As will be apparent to those skilled in the art in the light of the foregoing disclosure, many alterations and modifications are possible in the practice of this invention without departing from the spirit or scope thereof.
1. A device for measuring the pressure profile applied by a person's hand, comprising a plurality of sensors, each of which measures the pressure at known position, such that the pressure profile is characteristic to an individual.
2. A device as in claim 1 that is used for measuring the pressure distribution applied by a person's finger, thumb, multiple fingers, palm, or any combination of these.
3. A device as in claim 1 comprising pressure sensors made of Kinotex™.
4. A device as in claim 1 comprising pressure sensors made of force sensitive resistive material.
5. A device as in claim 1 comprising means for measuring and recording a time-history of the pressure signals.
6. A device as in claim 1 so arranged that a person may grasp it, and in which the pressure sensors are arranged so that the biometric pressure distribution of the grasp may be detected.
7. A device as in claim 6 that includes embedded processes that identify a time-varying grasp signature.
8. A device as in claim 1 that is mounted on a computer mouse.
9. A device as in claim 1 that is mounted on a computer keyboard.
10. A device as in claim 1 that is mounted on a handle on or nearby a door.
11. A device as in claim 1 that is affixed to the grip of a firearm.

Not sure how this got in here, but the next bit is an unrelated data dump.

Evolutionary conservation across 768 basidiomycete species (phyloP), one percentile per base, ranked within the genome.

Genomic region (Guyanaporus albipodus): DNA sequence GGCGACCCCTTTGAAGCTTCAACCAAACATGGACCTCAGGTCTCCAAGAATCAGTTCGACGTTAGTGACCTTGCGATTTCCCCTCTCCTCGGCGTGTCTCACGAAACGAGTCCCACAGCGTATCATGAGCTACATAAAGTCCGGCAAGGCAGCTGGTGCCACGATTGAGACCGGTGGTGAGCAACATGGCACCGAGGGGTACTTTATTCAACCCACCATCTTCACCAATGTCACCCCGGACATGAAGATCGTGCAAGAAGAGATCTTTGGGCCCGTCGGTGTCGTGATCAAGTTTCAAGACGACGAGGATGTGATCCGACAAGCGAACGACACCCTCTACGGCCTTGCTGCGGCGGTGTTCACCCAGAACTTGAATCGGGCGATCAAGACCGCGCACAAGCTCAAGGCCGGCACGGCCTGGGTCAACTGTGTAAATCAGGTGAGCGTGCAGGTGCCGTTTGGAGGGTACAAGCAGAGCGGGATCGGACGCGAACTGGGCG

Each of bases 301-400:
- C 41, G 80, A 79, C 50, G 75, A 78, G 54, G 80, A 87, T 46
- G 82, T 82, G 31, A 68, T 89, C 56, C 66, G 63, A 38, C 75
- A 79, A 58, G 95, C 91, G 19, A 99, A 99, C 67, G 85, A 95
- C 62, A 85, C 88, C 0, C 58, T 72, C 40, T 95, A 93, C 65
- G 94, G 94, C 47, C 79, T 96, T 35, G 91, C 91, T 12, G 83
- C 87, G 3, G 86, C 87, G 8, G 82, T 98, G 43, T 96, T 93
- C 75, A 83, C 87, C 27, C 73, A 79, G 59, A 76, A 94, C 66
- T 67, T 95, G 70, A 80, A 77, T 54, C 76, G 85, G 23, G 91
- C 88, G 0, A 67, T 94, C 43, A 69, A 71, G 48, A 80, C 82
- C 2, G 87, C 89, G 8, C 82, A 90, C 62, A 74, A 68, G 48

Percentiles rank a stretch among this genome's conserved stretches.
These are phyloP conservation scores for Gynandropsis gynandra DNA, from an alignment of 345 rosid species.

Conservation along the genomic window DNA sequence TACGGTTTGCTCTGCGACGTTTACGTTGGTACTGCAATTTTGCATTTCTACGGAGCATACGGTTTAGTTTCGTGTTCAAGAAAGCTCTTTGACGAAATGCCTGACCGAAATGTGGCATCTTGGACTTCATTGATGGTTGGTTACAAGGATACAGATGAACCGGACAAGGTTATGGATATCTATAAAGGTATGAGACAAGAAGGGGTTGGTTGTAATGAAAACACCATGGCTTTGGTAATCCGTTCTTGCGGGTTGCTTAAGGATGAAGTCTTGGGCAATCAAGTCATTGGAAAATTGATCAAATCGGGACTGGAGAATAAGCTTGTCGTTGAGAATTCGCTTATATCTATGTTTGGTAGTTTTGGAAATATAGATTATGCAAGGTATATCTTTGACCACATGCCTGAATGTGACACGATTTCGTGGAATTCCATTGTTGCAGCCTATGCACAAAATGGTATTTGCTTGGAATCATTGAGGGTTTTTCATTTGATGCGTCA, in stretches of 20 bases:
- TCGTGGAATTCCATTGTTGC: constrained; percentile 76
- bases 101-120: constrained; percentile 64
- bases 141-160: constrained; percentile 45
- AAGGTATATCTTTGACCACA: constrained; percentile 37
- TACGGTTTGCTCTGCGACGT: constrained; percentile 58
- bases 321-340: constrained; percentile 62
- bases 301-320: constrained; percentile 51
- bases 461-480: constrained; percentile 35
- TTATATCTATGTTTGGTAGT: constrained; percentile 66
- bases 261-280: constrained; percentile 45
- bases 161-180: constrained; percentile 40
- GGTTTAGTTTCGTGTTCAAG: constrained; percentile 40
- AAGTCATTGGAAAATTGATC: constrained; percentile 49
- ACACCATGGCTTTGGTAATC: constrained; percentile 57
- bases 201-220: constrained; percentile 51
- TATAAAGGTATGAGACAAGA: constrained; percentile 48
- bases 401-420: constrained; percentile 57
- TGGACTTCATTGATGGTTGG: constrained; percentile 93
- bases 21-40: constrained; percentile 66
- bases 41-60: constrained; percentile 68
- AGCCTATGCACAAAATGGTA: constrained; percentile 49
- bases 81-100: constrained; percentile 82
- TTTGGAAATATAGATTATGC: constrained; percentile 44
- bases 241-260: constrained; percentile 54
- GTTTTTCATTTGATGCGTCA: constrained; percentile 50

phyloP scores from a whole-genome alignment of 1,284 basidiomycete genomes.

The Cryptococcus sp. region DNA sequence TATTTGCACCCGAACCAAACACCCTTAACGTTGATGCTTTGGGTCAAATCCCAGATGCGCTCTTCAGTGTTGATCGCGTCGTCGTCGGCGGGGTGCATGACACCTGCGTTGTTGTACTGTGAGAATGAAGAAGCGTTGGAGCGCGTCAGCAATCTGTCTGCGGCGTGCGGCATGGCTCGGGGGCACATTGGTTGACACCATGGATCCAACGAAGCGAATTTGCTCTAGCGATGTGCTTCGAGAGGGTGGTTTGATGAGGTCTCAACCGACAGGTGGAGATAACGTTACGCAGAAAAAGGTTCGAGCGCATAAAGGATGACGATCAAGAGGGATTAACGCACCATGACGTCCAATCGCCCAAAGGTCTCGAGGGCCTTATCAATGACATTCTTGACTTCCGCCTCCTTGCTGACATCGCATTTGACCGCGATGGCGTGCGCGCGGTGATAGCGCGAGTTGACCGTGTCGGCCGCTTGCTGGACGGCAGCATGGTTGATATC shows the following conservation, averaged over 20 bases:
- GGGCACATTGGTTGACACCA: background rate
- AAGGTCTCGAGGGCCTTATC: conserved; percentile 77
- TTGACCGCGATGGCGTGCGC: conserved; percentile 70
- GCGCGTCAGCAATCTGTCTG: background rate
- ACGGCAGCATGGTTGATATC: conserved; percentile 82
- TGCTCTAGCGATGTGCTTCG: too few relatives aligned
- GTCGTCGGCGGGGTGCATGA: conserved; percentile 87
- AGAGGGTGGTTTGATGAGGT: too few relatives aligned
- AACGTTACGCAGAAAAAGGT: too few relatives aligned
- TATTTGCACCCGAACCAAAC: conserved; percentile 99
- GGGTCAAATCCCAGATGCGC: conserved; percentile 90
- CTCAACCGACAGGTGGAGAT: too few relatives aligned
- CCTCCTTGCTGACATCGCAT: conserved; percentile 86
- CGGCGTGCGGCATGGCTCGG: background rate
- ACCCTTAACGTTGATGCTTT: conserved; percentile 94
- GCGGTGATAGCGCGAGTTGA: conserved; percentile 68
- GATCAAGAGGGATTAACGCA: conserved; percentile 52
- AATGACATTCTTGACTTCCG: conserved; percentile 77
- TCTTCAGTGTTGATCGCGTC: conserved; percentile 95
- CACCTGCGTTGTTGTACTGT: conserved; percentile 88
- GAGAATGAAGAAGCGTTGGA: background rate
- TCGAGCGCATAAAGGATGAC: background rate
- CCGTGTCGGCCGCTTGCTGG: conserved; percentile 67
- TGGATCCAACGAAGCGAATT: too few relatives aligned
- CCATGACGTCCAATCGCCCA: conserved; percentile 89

12. A method for verifying the identity of a person, the method comprising:
- recording signals from an array comprising a plurality of pressure sensors while the person presses a part of the person's body against the array;
- generating a key characteristic of the person from the recorded signals; and,
- comparing the key to a previously stored reference key.
13. A method according to claim 12 wherein the part of the person's body is a hand.
14. A method according to claim 12 wherein generating a key comprises decomposing a pressure profile comprising values of the recorded signals into components corresponding to a plurality of eigenvectors.
15. A method according to claim 14 wherein the eigenvectors are eigenvectors of a covariance matrix derived from a matrix of pressure profiles for a large number of people.
16. Apparatus for use in verifying the identification of a person, the apparatus comprising:
- a surface;
- a plurality of pressure transducers located to generate output signals in response to pressure being applied to the surface;
- a controller connected to generate a key characteristic of a person from the output signals of the pressure transducers and to compare the key to a previously stored reference key.
17. The apparatus of claim 16 comprising an input device connected to the controller, the controller adapted to receive by way of the input device information identifying a person and to compare the key to one of a plurality of previously stored reference keys corresponding to the person.